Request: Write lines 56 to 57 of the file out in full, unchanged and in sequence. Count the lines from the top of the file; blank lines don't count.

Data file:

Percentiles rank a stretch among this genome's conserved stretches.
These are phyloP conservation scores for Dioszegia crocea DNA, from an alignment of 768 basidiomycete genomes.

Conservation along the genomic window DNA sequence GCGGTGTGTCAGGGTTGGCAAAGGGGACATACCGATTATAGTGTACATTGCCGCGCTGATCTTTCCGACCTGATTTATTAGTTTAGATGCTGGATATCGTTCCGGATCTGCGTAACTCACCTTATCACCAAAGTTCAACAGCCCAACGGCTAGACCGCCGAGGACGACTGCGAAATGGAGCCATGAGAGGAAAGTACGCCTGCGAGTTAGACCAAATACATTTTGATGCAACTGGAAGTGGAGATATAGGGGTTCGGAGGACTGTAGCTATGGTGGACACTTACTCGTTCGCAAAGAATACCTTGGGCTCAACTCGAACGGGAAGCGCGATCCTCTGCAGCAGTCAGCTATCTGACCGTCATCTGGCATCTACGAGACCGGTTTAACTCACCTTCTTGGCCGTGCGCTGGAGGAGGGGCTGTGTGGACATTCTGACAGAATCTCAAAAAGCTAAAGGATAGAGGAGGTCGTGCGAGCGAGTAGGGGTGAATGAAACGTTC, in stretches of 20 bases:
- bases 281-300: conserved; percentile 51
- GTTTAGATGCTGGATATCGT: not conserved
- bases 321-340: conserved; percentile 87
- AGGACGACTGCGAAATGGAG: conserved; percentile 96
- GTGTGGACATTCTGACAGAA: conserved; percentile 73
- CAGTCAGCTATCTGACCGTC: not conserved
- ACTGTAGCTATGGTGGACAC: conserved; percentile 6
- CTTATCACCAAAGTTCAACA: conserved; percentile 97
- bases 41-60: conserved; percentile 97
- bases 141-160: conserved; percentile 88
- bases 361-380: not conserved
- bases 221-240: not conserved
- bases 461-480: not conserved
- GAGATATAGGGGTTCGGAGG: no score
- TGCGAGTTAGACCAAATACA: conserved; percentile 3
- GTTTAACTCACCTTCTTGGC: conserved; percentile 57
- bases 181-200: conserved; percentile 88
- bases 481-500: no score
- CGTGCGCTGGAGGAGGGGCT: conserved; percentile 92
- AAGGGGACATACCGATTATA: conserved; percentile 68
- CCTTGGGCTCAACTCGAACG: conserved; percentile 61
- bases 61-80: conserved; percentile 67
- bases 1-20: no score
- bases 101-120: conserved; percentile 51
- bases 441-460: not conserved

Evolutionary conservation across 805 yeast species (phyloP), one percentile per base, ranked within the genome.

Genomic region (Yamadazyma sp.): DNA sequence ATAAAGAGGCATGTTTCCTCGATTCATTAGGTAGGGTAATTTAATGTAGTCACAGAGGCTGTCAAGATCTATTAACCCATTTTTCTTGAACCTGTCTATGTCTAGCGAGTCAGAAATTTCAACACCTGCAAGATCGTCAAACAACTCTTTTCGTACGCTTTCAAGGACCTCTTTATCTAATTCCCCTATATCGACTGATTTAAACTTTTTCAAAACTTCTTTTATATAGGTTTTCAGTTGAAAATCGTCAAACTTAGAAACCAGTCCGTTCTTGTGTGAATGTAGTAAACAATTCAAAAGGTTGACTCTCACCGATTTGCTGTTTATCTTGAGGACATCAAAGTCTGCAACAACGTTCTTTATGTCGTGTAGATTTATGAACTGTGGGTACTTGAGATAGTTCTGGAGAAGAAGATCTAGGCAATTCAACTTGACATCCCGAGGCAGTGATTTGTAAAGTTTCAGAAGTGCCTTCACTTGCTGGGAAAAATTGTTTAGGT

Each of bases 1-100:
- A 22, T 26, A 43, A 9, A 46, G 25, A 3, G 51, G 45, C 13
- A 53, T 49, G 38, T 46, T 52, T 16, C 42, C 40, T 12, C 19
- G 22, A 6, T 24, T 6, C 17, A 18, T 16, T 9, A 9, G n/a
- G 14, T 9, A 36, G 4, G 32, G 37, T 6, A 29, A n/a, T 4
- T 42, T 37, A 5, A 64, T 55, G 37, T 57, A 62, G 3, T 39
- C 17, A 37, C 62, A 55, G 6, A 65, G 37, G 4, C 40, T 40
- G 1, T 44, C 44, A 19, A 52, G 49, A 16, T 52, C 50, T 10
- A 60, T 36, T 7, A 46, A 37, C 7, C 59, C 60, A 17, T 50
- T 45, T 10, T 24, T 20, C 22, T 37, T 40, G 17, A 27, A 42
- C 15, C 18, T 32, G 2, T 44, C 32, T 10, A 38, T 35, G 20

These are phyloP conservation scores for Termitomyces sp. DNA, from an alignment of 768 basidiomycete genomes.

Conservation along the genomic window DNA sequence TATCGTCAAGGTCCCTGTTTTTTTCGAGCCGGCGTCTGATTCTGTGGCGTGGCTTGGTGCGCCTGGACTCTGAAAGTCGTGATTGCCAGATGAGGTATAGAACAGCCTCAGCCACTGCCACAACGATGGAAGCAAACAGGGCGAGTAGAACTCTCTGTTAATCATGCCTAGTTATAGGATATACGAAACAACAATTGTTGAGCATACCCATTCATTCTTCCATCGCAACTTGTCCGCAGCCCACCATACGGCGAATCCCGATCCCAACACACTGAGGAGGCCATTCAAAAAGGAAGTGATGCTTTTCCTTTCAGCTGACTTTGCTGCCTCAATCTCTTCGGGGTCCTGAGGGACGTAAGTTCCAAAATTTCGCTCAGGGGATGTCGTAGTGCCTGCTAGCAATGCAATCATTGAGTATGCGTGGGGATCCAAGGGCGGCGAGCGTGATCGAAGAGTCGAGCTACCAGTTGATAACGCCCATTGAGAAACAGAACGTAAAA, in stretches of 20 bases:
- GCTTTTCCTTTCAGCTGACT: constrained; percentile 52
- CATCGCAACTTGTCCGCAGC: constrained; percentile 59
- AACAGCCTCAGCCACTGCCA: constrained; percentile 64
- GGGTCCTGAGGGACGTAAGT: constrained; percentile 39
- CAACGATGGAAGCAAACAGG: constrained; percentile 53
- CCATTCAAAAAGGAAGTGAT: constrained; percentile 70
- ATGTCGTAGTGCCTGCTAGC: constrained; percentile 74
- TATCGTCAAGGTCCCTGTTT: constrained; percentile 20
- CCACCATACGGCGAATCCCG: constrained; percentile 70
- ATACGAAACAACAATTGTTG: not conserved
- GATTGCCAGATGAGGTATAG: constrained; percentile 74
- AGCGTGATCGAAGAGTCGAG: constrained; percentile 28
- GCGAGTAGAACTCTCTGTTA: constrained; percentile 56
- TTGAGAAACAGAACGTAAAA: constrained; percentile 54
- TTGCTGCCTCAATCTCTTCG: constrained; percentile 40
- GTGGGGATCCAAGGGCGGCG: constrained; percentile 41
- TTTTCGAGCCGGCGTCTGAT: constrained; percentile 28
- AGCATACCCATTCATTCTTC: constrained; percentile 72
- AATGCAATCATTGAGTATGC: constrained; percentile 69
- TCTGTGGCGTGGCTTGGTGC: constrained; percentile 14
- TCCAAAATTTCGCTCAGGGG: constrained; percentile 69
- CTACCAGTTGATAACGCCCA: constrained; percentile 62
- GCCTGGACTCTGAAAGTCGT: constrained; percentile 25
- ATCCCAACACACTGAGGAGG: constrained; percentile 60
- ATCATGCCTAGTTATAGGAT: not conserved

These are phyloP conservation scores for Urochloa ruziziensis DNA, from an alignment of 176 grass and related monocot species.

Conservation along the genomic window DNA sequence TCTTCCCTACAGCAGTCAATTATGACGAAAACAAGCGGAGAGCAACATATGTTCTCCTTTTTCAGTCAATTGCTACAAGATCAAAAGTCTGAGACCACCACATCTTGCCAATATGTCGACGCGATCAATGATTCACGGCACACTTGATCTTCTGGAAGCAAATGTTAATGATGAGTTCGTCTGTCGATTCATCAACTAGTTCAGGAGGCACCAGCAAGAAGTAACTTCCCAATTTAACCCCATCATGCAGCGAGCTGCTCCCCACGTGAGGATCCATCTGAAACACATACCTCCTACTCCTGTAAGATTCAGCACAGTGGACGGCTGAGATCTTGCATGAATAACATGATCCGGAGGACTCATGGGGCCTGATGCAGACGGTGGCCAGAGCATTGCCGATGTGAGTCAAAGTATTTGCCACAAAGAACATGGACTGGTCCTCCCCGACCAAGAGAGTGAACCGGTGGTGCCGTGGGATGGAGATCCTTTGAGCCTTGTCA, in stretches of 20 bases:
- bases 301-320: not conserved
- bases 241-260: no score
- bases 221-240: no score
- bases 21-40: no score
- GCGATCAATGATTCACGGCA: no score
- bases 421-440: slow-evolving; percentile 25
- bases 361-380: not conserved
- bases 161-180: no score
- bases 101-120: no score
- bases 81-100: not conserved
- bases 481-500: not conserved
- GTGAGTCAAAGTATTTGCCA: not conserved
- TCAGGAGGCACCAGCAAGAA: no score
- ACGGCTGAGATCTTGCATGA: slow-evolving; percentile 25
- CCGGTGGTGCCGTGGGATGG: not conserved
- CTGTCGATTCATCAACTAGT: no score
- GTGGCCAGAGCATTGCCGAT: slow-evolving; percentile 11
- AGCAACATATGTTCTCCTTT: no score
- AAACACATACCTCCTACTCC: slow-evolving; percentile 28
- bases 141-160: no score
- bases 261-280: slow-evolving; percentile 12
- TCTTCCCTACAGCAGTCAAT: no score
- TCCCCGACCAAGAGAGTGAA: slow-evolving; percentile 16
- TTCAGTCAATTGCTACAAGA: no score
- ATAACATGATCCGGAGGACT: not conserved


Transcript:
- GCGAGTAGAACTCTCTGTTA: constrained; percentile 56
- TTGAGAAACAGAACGTAAAA: constrained; percentile 54